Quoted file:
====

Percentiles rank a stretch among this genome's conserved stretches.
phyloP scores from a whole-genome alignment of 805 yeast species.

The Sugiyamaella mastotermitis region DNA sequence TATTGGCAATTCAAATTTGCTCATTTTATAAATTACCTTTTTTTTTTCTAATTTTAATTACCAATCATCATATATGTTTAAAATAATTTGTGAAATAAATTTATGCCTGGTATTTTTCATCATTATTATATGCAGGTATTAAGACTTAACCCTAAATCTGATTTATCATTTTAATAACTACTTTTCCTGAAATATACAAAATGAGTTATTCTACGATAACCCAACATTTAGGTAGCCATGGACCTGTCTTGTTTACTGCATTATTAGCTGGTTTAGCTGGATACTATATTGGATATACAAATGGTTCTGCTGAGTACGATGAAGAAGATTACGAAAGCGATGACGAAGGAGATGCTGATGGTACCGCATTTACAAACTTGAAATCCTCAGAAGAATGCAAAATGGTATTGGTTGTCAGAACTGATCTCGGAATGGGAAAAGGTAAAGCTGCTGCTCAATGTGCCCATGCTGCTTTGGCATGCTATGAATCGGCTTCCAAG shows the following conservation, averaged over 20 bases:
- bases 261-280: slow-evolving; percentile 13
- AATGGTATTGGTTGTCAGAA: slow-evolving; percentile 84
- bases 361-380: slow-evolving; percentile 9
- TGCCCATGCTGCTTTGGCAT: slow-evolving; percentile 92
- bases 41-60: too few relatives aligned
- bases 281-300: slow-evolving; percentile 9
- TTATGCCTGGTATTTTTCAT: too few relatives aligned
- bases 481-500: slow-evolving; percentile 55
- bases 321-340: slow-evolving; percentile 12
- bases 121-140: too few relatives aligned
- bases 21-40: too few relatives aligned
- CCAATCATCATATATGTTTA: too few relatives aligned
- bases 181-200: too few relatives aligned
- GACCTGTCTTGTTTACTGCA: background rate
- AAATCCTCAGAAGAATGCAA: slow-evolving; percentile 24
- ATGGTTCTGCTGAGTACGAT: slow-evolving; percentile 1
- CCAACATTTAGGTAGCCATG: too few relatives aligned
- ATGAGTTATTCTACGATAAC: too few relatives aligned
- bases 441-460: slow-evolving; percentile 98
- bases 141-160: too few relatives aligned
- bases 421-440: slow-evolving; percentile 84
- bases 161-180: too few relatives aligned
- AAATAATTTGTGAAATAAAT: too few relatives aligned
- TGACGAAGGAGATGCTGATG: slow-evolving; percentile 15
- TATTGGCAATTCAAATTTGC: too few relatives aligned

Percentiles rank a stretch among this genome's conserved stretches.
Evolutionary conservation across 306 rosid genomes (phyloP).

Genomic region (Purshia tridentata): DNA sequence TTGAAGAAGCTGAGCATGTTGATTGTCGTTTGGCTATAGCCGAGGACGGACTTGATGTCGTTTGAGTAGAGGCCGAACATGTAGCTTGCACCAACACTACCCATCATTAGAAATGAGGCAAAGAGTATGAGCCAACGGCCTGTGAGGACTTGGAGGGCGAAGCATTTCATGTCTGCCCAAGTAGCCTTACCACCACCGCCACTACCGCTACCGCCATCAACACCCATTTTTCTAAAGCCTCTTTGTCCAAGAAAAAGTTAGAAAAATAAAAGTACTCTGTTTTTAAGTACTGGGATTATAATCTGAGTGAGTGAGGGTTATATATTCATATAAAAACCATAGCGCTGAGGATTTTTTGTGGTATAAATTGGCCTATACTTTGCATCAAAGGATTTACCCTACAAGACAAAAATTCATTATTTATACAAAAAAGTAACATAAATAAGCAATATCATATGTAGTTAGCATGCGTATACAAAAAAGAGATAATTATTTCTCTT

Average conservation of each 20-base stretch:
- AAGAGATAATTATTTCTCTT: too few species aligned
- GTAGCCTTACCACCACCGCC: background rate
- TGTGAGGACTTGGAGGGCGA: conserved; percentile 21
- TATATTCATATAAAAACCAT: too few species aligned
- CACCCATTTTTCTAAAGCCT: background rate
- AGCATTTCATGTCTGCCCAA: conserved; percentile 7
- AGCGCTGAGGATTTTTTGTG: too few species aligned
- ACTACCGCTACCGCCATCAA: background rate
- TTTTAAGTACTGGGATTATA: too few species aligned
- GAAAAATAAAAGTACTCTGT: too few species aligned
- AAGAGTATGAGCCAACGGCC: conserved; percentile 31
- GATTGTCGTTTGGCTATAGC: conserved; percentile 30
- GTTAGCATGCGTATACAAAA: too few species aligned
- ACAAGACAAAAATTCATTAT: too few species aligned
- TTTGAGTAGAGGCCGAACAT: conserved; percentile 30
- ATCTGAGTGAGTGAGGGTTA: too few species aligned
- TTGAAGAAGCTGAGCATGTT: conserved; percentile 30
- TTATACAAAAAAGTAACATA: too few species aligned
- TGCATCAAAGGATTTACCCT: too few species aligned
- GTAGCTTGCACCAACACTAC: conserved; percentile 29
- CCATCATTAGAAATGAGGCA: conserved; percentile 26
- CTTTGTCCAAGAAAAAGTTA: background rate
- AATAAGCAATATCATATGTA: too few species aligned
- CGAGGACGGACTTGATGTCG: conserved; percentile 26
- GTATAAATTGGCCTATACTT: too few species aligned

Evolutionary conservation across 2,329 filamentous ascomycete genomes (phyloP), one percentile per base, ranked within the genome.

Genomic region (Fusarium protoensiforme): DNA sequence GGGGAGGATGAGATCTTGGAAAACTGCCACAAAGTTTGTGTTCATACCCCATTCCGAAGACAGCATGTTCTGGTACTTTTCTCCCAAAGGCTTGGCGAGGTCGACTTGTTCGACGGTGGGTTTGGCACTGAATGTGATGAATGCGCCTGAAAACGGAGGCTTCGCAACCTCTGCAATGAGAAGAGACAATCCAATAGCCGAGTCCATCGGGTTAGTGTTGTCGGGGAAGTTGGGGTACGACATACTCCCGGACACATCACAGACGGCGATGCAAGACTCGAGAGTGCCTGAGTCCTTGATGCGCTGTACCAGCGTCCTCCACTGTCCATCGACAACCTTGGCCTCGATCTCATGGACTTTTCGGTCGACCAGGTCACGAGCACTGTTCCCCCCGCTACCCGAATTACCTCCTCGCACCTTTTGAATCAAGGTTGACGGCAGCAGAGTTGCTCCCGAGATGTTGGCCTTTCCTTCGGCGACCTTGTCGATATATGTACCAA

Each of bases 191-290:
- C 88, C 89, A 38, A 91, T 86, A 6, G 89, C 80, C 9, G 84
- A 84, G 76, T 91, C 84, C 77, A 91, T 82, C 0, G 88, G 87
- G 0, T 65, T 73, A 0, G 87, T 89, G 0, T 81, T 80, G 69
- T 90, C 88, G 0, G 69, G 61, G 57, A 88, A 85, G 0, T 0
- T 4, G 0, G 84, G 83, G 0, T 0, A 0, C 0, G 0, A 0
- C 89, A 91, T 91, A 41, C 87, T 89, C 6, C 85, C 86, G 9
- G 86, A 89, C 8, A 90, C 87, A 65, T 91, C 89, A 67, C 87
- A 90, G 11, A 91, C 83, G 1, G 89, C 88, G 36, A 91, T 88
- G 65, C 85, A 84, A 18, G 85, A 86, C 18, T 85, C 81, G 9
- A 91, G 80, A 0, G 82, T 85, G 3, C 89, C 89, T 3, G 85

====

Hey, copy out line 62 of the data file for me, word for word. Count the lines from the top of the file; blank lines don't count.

- A 84, G 76, T 91, C 84, C 77, A 91, T 82, C 0, G 88, G 87